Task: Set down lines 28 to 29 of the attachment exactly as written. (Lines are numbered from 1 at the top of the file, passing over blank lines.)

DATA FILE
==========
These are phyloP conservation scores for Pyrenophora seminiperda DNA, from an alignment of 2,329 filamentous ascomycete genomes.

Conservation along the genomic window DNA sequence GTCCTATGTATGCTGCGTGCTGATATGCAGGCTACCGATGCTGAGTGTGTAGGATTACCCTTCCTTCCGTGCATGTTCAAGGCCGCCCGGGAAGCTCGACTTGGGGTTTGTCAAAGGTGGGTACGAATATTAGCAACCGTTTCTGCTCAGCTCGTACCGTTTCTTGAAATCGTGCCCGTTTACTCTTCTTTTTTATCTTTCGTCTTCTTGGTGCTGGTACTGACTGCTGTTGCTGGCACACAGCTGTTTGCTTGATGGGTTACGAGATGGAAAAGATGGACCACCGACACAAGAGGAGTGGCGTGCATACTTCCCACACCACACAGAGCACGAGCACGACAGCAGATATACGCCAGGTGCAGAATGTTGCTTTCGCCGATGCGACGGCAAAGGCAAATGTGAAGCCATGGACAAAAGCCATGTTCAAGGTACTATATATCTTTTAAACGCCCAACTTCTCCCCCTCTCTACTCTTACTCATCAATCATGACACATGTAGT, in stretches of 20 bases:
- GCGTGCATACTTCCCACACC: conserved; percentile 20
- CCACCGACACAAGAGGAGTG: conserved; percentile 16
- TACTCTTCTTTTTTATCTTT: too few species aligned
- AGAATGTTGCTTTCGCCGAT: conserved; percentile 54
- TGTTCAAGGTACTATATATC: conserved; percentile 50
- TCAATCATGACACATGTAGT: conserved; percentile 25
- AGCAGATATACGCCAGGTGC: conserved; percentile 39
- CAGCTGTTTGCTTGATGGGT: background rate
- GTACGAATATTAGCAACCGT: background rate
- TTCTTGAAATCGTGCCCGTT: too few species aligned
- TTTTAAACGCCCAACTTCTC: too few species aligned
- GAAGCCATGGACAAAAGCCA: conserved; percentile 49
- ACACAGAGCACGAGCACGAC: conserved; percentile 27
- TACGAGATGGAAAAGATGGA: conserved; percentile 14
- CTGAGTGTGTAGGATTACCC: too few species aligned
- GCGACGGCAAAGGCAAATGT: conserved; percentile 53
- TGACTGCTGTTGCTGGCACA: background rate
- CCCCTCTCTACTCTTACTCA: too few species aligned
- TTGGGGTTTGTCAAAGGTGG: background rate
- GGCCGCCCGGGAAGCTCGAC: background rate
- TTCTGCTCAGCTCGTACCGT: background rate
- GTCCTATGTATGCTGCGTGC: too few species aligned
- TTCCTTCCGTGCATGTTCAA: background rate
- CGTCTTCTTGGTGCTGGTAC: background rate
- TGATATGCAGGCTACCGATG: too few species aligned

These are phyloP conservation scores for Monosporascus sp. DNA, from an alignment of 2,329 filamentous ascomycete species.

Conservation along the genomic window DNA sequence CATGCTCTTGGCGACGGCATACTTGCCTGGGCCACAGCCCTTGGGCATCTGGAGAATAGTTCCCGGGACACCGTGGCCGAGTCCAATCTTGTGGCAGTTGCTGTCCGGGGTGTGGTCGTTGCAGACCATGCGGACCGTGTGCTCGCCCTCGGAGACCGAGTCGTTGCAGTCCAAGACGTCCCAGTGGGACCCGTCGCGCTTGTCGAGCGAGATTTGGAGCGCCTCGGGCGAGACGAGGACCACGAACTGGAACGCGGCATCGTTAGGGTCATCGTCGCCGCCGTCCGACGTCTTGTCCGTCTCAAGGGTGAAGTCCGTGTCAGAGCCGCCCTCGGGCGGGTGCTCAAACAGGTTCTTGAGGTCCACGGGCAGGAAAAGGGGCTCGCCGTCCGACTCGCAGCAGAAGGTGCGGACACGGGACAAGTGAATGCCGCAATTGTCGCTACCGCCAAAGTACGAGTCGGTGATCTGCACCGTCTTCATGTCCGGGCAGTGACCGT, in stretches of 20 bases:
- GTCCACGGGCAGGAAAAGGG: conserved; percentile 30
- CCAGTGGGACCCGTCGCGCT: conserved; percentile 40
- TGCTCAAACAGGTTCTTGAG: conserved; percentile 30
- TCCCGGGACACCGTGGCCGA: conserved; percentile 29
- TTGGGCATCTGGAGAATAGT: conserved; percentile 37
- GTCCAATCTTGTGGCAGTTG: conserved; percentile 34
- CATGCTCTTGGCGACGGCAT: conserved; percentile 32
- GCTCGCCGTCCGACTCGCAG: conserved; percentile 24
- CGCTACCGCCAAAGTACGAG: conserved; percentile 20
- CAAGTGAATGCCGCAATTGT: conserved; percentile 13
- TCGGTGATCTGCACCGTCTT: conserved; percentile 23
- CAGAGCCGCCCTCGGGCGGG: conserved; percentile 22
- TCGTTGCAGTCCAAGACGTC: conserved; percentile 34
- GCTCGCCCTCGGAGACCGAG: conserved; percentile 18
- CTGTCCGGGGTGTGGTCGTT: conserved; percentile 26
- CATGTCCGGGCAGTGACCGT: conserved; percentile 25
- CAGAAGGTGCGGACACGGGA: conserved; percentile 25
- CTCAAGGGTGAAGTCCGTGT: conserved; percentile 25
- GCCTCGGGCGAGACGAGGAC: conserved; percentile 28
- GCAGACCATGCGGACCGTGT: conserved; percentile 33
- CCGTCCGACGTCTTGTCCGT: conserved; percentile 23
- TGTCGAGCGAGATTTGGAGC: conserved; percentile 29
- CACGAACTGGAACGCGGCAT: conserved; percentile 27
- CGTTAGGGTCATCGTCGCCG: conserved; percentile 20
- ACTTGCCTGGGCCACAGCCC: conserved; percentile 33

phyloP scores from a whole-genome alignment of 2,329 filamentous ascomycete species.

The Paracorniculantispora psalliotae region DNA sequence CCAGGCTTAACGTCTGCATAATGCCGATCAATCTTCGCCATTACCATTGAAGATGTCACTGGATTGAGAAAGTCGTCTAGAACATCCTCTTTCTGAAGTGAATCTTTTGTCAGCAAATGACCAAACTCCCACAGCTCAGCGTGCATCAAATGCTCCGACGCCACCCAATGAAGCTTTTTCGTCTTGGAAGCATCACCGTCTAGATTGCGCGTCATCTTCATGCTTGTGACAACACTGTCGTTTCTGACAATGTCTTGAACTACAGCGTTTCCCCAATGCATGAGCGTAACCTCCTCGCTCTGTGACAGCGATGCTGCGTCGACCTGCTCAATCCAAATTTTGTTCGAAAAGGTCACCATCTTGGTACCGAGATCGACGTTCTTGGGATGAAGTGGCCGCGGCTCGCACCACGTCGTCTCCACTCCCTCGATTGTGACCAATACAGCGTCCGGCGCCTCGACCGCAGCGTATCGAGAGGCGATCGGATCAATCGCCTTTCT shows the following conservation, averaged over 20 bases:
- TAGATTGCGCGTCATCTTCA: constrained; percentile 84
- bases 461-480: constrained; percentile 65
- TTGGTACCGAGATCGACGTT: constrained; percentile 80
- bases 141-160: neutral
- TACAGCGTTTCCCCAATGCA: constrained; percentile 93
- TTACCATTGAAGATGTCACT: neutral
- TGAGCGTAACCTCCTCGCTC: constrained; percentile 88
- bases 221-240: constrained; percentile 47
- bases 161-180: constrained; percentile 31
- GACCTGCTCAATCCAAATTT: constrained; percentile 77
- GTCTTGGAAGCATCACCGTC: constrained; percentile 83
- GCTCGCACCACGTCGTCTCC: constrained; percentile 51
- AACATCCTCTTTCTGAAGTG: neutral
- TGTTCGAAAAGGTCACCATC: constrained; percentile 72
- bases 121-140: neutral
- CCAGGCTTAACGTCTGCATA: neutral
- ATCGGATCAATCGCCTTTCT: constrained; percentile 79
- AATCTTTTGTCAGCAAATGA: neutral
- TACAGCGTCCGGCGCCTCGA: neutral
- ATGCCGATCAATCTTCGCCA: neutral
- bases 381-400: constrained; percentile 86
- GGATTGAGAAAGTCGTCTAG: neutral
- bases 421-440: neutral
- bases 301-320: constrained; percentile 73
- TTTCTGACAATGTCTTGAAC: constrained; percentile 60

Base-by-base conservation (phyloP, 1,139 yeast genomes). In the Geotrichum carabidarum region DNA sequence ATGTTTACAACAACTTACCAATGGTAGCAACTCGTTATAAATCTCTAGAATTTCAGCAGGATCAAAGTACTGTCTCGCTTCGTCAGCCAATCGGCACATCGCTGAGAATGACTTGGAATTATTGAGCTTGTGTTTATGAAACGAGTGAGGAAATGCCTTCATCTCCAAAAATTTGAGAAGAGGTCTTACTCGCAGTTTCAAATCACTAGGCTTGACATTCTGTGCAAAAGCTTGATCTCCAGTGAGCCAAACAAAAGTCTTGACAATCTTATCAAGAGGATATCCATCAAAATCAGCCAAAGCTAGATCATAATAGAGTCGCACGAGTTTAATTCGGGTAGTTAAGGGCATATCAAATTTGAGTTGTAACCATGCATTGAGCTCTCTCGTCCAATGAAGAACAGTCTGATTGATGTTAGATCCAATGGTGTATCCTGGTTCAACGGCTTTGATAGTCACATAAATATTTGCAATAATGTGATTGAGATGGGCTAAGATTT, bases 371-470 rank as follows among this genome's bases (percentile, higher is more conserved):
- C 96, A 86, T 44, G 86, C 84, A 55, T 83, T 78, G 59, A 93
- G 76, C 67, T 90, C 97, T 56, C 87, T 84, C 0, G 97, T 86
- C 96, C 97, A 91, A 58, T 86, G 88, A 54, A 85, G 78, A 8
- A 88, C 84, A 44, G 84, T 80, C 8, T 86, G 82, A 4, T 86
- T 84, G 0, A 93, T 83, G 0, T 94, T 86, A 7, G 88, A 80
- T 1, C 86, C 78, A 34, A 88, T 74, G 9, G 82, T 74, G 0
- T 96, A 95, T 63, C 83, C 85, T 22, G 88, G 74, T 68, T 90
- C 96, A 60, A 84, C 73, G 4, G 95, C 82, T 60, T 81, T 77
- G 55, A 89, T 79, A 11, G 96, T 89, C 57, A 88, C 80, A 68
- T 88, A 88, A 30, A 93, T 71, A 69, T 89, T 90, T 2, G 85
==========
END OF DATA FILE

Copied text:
These are phyloP conservation scores for Monosporascus sp. DNA, from an alignment of 2,329 filamentous ascomycete species.

Conservation along the genomic window DNA sequence CATGCTCTTGGCGACGGCATACTTGCCTGGGCCACAGCCCTTGGGCATCTGGAGAATAGTTCCCGGGACACCGTGGCCGAGTCCAATCTTGTGGCAGTTGCTGTCCGGGGTGTGGTCGTTGCAGACCATGCGGACCGTGTGCTCGCCCTCGGAGACCGAGTCGTTGCAGTCCAAGACGTCCCAGTGGGACCCGTCGCGCTTGTCGAGCGAGATTTGGAGCGCCTCGGGCGAGACGAGGACCACGAACTGGAACGCGGCATCGTTAGGGTCATCGTCGCCGCCGTCCGACGTCTTGTCCGTCTCAAGGGTGAAGTCCGTGTCAGAGCCGCCCTCGGGCGGGTGCTCAAACAGGTTCTTGAGGTCCACGGGCAGGAAAAGGGGCTCGCCGTCCGACTCGCAGCAGAAGGTGCGGACACGGGACAAGTGAATGCCGCAATTGTCGCTACCGCCAAAGTACGAGTCGGTGATCTGCACCGTCTTCATGTCCGGGCAGTGACCGT, in stretches of 20 bases: